• Dorothy Height was the "the only woman at the highest level of the Civil Rights Movement," though her contributions are largely unknown today.

    When Dorothy Height showed up at Barnard College in 1929 with her admission letter in hand, she was told by a college dean that they had already reached their quota of "two Negro students per year." Height, who had just graduated with honors from an integrated high school in Rankin, Pennsylvania, says that she was crushed, recalling, “I couldn’t eat, I couldn’t sleep for days." Unwilling to defer her dreams, she visited New York University with her Barnard acceptance letter and they admitted her on the spot. It was this determination that would drive Height through the following decades as she became, as President Barack Obama observed, "the only woman at the highest level of the Civil Rights Movement — witnessing every march and milestone along the way." Continue reading Continue reading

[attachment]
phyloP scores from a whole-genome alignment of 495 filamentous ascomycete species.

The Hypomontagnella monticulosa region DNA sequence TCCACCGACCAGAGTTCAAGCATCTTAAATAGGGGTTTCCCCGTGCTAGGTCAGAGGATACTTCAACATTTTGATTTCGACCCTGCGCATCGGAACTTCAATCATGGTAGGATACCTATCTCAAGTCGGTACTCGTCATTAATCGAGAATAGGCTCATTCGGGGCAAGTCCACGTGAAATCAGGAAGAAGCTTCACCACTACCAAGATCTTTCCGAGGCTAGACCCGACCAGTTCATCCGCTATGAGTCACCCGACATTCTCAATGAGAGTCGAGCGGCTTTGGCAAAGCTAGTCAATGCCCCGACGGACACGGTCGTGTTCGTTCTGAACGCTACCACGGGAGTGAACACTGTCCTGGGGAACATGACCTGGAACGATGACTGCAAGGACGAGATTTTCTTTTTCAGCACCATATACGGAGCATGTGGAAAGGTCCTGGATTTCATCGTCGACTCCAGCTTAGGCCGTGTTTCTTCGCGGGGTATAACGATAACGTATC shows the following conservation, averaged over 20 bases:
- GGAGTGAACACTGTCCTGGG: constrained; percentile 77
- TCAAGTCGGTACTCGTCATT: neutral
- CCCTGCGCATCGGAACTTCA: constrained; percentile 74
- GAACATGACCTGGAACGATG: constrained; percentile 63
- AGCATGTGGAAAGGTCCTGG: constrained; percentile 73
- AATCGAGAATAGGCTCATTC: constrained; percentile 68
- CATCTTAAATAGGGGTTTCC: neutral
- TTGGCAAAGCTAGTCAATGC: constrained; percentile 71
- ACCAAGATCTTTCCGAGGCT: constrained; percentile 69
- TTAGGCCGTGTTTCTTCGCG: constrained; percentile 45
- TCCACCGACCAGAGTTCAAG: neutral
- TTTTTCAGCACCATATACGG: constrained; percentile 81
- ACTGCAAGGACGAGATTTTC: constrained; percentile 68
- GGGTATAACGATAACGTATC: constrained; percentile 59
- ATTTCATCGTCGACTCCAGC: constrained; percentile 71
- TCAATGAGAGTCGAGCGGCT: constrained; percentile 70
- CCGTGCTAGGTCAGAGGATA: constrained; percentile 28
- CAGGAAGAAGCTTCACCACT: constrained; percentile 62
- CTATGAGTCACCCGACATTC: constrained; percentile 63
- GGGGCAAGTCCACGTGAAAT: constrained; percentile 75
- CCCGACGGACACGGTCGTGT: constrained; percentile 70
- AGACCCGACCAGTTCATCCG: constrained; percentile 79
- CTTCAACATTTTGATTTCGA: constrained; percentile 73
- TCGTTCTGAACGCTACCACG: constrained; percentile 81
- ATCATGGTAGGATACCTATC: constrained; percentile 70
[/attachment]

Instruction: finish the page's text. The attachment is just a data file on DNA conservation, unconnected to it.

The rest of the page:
• A Mighty Girl's top 50 books for children and teens about heroic girls and women who fought for justice during the Civil Rights Movement.

    From the Montgomery Bus Boycott, the Greensboro sit-ins, the Freedom Rides, school integrations, the March on Washington, Freedom Summer, the Selma to Montgomery marches, we hear many stories about the pivotal events of the Civil Rights Movement, but so many are about the remarkable men in leadership positions at the time. But what of the women? What of the girls? Rosa Parks’ story is a powerful and important one, but surely hers can’t be the only story of courageous girls and women in the Civil Rights era. Continue reading Continue reading

  • At six years old, Ruby Bridges famously became the first Black child to desegregate an all-White elementary school in the South.